Abstract: Impacts of Neoliberalism on Social Work Practice: Scoping Review of U.S. Research (Society for Social Work and Research 25th Annual Conference - Social Work Science for Social Change)

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Impacts of Neoliberalism on Social Work Practice: Scoping Review of U.S. Research

Friday, January 22, 2021
* noted as presenting author
Jessica Toft, PhD, LISW, Assistant Professor, University of Minnesota-Twin Cities, St. Paul, MN
Molly Calhoun, MSW, Doctoral Student, University of Minnesota-Twin Cities, St. Paul, MN
Jessica Mendel, MSW, PhD Student, University of Minnesota-Twin Cities, St. Paul, MN
Background/Rationale: Neoliberalism is a governing principle studied by many disciplines, yet is not well-known in social work. Neoliberalism promotes free markets by reducing business regulations and withdrawing worker protections. It is a reregulation of social policy, employing state power to pressure citizens to work. Neoliberalism was introduced in social welfare in the 1980s and every level of social provision has been affected: legislation, administrative rules, agency policy, supervisor directives, and direct practice. Historically marginalized communities are particularly vulnerable to neoliberal discipline via corrections, public assistance, and social service systems. Despite its importance, how neoliberalism is conceived and studied is little understood. We conducted a scoping review to present a description of the literature on the impacts of neoliberalism on social work practice in the United States.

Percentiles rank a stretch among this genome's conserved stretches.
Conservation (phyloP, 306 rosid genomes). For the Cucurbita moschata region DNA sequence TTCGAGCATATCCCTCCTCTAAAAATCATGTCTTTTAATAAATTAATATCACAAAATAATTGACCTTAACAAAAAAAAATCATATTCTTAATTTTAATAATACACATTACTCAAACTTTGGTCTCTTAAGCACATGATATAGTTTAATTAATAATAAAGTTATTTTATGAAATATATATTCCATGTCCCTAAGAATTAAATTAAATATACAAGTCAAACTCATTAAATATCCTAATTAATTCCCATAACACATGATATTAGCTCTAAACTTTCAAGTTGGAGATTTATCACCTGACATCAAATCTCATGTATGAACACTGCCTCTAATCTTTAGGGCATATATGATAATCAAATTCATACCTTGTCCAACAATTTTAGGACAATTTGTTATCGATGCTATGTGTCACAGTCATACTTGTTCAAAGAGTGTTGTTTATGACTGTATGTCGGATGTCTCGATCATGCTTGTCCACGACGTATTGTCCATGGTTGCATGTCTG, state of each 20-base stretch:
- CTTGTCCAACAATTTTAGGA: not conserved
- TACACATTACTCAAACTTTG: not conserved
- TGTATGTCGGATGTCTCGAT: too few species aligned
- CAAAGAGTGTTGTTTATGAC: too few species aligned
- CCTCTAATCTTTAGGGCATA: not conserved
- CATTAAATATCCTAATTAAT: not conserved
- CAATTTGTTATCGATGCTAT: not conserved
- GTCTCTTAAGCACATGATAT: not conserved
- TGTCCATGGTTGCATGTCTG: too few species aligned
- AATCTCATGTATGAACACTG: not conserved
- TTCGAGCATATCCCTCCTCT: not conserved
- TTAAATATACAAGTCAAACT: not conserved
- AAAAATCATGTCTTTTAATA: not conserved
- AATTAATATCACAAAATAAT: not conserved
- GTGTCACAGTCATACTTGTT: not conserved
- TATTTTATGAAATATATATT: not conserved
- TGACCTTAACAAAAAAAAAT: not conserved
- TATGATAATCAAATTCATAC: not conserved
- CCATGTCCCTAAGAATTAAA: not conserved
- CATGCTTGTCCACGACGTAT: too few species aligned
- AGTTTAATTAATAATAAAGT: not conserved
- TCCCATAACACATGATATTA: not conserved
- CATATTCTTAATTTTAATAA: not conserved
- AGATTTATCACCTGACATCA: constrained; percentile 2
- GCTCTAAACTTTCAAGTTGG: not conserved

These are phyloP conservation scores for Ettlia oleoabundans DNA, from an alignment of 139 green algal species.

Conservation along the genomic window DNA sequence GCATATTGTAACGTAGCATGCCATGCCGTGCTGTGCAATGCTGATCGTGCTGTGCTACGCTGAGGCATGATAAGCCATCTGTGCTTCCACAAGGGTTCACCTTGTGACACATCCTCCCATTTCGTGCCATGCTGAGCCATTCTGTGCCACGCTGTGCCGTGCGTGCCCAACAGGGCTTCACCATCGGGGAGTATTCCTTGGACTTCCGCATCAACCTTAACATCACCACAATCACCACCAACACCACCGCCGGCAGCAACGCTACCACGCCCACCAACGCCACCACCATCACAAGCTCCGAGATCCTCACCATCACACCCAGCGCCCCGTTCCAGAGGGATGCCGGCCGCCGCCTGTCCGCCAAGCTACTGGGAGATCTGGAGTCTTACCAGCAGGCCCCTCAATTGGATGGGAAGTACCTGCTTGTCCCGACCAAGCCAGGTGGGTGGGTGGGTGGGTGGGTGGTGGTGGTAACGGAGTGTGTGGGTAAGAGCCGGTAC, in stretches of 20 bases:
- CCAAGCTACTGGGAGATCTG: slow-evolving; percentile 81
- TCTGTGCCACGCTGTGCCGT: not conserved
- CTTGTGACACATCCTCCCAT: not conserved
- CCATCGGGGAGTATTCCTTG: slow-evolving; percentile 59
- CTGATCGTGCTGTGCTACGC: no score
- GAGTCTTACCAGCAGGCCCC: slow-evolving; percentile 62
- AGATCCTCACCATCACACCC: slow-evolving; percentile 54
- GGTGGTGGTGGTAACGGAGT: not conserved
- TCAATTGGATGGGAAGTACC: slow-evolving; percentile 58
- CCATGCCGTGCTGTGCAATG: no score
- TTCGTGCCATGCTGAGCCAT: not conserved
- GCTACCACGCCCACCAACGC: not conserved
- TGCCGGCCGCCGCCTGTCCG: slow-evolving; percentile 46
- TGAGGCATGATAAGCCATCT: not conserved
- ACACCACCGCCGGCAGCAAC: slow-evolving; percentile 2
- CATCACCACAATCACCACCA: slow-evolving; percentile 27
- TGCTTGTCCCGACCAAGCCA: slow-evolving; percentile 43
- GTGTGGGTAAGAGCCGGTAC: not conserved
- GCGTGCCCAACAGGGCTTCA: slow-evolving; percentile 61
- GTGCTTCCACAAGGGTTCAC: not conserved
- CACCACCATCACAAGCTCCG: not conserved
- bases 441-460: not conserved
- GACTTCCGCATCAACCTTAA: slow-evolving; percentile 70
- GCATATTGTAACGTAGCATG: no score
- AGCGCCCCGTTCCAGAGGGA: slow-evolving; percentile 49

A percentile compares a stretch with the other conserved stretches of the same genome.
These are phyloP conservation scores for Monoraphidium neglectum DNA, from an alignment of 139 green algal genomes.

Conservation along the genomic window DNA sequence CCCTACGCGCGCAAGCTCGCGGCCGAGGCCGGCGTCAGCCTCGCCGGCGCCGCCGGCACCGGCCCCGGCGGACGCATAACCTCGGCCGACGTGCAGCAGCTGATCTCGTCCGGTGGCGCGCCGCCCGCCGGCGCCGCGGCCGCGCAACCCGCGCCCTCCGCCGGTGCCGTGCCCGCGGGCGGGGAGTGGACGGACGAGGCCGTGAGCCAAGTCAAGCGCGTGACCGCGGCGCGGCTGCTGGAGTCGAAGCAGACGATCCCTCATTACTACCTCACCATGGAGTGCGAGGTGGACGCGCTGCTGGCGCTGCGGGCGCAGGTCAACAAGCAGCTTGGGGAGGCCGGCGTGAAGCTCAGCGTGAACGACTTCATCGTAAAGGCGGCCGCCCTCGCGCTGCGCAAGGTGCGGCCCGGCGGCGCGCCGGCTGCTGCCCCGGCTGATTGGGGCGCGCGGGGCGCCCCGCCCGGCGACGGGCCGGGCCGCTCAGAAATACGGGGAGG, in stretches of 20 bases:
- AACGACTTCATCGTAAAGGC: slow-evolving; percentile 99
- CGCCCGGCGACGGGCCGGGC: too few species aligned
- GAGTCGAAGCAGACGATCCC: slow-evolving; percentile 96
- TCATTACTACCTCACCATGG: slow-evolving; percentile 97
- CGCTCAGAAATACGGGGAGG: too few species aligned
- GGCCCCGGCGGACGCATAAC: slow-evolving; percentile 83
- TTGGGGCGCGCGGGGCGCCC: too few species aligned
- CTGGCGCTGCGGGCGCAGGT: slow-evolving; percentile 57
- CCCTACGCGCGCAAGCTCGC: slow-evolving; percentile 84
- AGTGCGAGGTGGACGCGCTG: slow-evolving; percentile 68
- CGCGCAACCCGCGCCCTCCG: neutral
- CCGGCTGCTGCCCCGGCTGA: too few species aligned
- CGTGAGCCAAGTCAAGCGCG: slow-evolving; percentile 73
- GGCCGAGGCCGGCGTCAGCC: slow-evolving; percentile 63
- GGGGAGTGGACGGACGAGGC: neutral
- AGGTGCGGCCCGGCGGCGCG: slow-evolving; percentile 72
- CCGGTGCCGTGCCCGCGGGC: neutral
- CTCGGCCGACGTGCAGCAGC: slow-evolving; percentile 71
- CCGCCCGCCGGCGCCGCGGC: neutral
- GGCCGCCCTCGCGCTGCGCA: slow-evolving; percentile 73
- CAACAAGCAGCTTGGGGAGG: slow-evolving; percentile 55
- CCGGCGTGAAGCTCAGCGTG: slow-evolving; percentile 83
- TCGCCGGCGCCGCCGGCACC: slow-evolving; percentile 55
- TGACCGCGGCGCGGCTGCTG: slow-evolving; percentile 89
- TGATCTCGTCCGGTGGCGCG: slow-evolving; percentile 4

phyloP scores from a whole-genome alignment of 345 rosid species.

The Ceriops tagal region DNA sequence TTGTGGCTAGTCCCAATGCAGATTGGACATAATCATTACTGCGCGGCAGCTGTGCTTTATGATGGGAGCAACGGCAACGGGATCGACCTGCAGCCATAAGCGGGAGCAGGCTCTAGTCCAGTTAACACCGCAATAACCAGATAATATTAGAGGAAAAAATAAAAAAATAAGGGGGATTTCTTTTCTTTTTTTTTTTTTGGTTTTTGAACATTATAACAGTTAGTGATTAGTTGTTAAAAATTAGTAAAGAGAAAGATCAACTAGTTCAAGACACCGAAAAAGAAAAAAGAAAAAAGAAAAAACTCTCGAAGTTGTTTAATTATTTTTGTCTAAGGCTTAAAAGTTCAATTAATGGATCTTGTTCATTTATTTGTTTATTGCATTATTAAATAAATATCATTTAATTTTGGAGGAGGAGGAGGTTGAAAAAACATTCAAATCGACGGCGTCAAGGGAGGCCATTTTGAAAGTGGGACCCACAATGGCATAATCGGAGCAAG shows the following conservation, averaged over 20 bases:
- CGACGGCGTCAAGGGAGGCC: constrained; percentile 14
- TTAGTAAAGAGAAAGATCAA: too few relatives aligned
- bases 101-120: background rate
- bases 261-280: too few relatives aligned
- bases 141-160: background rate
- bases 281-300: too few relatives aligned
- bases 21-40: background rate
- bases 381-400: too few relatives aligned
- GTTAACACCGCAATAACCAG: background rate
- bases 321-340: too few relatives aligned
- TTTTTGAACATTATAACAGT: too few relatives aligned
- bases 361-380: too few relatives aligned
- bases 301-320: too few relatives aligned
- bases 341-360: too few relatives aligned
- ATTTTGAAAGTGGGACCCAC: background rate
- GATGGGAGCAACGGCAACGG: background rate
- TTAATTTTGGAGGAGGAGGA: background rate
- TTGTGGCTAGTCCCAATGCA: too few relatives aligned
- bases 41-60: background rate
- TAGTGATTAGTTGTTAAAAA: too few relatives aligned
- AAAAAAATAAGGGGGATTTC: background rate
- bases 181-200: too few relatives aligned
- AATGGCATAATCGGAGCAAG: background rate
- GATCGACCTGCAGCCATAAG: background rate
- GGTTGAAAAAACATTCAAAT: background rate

Methods/Methodology: Scoping reviews map the literature on a topic, including main concepts, theories, sources, and knowledge gaps. The goal is to ascertain the literature’s extent, capturing variety and characteristics. It is well-suited for knowledge that is heterogeneous in methods or discipline. Using the Arskey and O’Malley (2005) framework, we included peer-reviewed articles containing the terms: neoliberalism or synonyms (privatization, New Public Management, managerialism), social work, social services or human services. Four database searches resulted in a dataset of 1,196 articles, which was imported into Covidence. Two team members blind-screened each article. Conflicts were resolved by team consensus, resulting in 319 articles, then read for inclusion: 132 relevant articles remained. The literature was then mapped using the multilevel governance framework from policy design to direct practice; the supra-levels of ideology and governing logic were added based on relevant theory.

Results: The publication of peer-reviewed articles (n=132) on the impacts of neoliberalism on U.S. social work grew from 14 (1980s) to 55 (2010s). Of these studies, 47.7% employed empirical research methods (which grew fastest) and 52.3% employed conceptual methods. About half (52.3%) the articles were written by social work scholars, but only 39% of articles overall were published in social work journals. The most represented level of the multilevel governance framework was neoliberal governance logic (n=104). Neoliberal ideology/discourse/political reasoning was next (n=62), followed by neoliberal legislative and administrative policy design (n=60) and agency/board/executive director decisions (n=57). Impact on frontline workers (n=36) and supervisors (n=10) were least common. The findings illustrate that social work is conceived by scholars more frequently in the context of government and discursive systems and less as direct practice and supervision, revealing a critical knowledge gap. Furthermore, social work researchers are writing articles about neoliberalism to a greater degree than social work journals are publishing them.

Conclusions: This scoping review is the first systematic analysis of peer-reviewed articles regarding the effects of neoliberalism on social work practice in the United States. While the macro levels of neoliberalism have been commonly studied, direct impacts of neoliberalism on social workers’ practice are less so. Because social workers are often positioned as interpreters and implementers of neoliberal policies for disenfranchised persons, future research should focus on supervision and direct social work practice on clients/citizens well-being.